Authors Spotlight: Christine Campbell

With Vigilance- A woman in long Term Recovery by Christine Campbell


With Vigilance-a woman in long term recovery (available on $2.99) is a raw & honest story of struggle, abuse, family insanity, life in the fast lane of the music industry, and finally surrender after numerous treatment centers and consequences. Spiritual family-not biological-was the key to maintaining this addict/alcoholics sober life to find love of self, of others and write the truth. Who will stand up, take a risk and help to rid the stigma?  I will!

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Customer Reviews

Review by: Kyle Knisely on Sep. 21, 2015  5 out of 5
With Vigilance-A Woman in Long Term Recovery by Christine Campbell

Approximately 90% of alcoholics experiences relapse. With these kinds of statistics it takes a woman With Vigilance to overcome those odds! Like the whack-a-mole game Christine beats back every obstacle put in her path….and they are non-stop! At times it’s hard to read and yet Christine is so very inspiring as she ‘works the program’….Bill W. would be proud. Extremely inspiring!

Review by: Michelle Carrillo on July 30, 2015 : 5 out of 5
Chris Campbell thank you for sharing your story! Thank you for being an inspiration to my recovery. You did party like a rock star and it didn’t work for you, but the Foley House did! Your presence and story gave me the willingness and desire (I didn’t have at that time) to be open and honest and accept sobriety and know that it is possible to stay sober and live life without alcohol & cocaine. I am forever grateful to you. Thank you!

Review by: Author, Catherine Townsend-Lyon on April 12, 2015 : 5 out of 5
WOW! What a story and life of addiction and triumph in recovery! I could so relate to Christine, her raw honest look into ones life after such damage and devastation, her story and inspirational recovery journey is going to ‘touch and save’ many lives.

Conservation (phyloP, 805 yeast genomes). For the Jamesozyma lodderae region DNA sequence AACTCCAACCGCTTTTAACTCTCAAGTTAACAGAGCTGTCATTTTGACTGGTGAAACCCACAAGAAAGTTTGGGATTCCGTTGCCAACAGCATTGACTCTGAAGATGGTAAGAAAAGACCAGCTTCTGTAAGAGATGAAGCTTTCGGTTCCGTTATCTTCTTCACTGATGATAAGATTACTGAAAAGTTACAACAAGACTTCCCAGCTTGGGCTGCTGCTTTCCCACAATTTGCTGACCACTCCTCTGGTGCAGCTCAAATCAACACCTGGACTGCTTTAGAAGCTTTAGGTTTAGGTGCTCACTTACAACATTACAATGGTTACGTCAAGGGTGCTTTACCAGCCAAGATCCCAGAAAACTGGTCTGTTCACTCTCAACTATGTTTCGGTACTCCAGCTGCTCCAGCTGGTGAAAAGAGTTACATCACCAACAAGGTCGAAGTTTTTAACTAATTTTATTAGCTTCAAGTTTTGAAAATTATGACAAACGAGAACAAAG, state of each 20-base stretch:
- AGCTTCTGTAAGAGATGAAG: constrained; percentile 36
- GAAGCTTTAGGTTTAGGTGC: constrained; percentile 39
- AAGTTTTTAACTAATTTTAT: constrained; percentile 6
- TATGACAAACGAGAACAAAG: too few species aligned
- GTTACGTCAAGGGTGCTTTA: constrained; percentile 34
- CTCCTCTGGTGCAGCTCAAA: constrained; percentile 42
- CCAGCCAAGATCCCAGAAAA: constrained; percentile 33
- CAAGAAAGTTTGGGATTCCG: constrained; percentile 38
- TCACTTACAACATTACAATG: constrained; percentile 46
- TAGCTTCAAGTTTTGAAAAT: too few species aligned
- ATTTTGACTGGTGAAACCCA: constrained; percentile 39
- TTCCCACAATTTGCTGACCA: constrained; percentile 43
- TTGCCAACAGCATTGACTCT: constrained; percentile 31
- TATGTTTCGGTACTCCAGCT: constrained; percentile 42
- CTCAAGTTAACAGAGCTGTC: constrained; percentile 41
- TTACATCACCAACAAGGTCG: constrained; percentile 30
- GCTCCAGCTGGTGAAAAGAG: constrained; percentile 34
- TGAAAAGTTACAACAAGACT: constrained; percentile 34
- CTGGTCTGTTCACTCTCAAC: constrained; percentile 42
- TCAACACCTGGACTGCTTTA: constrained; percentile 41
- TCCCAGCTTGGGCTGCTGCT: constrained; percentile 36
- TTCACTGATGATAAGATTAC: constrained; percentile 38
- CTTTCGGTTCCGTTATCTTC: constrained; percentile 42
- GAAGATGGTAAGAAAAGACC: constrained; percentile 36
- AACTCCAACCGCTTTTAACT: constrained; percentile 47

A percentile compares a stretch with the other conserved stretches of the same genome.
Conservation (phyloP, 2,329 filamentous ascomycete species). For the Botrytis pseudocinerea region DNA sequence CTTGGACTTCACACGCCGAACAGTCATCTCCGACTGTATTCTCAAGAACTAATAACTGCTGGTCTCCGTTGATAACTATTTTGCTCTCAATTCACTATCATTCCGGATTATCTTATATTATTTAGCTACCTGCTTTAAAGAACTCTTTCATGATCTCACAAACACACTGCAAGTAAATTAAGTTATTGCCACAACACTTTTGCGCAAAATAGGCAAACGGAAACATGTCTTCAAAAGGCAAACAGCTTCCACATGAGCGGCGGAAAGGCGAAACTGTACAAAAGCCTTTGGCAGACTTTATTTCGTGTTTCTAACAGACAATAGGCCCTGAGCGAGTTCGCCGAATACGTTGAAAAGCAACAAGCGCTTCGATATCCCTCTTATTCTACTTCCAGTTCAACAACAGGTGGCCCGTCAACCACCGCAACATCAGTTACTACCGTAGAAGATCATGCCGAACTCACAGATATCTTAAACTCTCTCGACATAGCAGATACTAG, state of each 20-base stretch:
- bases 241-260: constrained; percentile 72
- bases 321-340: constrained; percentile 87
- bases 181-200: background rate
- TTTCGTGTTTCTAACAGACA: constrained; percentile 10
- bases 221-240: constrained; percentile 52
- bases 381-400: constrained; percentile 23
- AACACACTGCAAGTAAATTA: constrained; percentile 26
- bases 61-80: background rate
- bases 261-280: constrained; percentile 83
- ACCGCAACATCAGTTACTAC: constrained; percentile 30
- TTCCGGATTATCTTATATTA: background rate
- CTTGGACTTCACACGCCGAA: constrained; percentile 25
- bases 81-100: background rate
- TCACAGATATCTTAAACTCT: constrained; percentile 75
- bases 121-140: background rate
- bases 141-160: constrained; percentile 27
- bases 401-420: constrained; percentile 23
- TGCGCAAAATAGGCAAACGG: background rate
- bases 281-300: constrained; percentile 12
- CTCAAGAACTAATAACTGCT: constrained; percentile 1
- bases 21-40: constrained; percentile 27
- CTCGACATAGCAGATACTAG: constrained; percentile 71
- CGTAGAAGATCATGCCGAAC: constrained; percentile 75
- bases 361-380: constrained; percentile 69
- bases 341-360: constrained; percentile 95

It can be difficult to write about ones bad life choices we make within our disease, but Christine has proved sharing her own story, that no matter how “Hopeless” we can be within addictions? We can Recover if your willing to do the work, as I call it, . . “The inside Job” within ourselves to fix, change, and make amends to others, but importantly to yourself.

I would highly recommend this book for all to read, not just those in recovery, but for non-recovery people as well. They will get understanding of how hard it is to recover. Especially when we have no family who don’t support us. I was very inspired by this book. . . .Great Job and well written Christine!

Catherine Townsend-Lyon, Author & Recovery Advocate

Review by: mofannin on Jan. 15, 2015 : 5 out of 5
Wow…Sit down, lower the safety bar and get ready to experience he ride of your life . I have never before experienced a story that can put your stomach in knots, your heart in your throat, tears in your eyes, along with joy and laughter at every turn of this true story! I don’t think anyone that has never been addicted can truly understand this disease but reading this story reveals the toxins that can be absorbed by children in dysfunctional situations that affect them long before substance abuse becomes the way to attempt to cope. No one is spared in this honest and frank story of a survivor that avoided becoming a victim of her incredible life… A salute to all warriors!

Review by: debilyn526 on Oct. 05, 2014 : 5 out of 5
This is raw honesty, such a good read that I read it in just a few days. There is much to be learned from someone who has been through so much, addiction, loss, homeless, yet always found the courage and strength that I admire. Just that she chose to share her story with the world, in hopes that it may help someone else. A story I will keep and read again. Well worth the cost. Money well spent for me.

Review by: Chartv10 on Sep. 30, 2014 : 5 out of 5
Chris’ story is worth reading. She is an excellent example of going to any length to stay sober. She is brutally honest in her description of the deadly disease of addiction, and the no-nonsense approach to making sobriety THE priority if the addict is going to have a life at all. We travel many paths to learn these universal truths. Her’s is an interesting one, and it is more-so because of the example she continues to set, and the hope she gives those still struggling.

The Author Chritine Campbell


Spiritual Family-Not Biological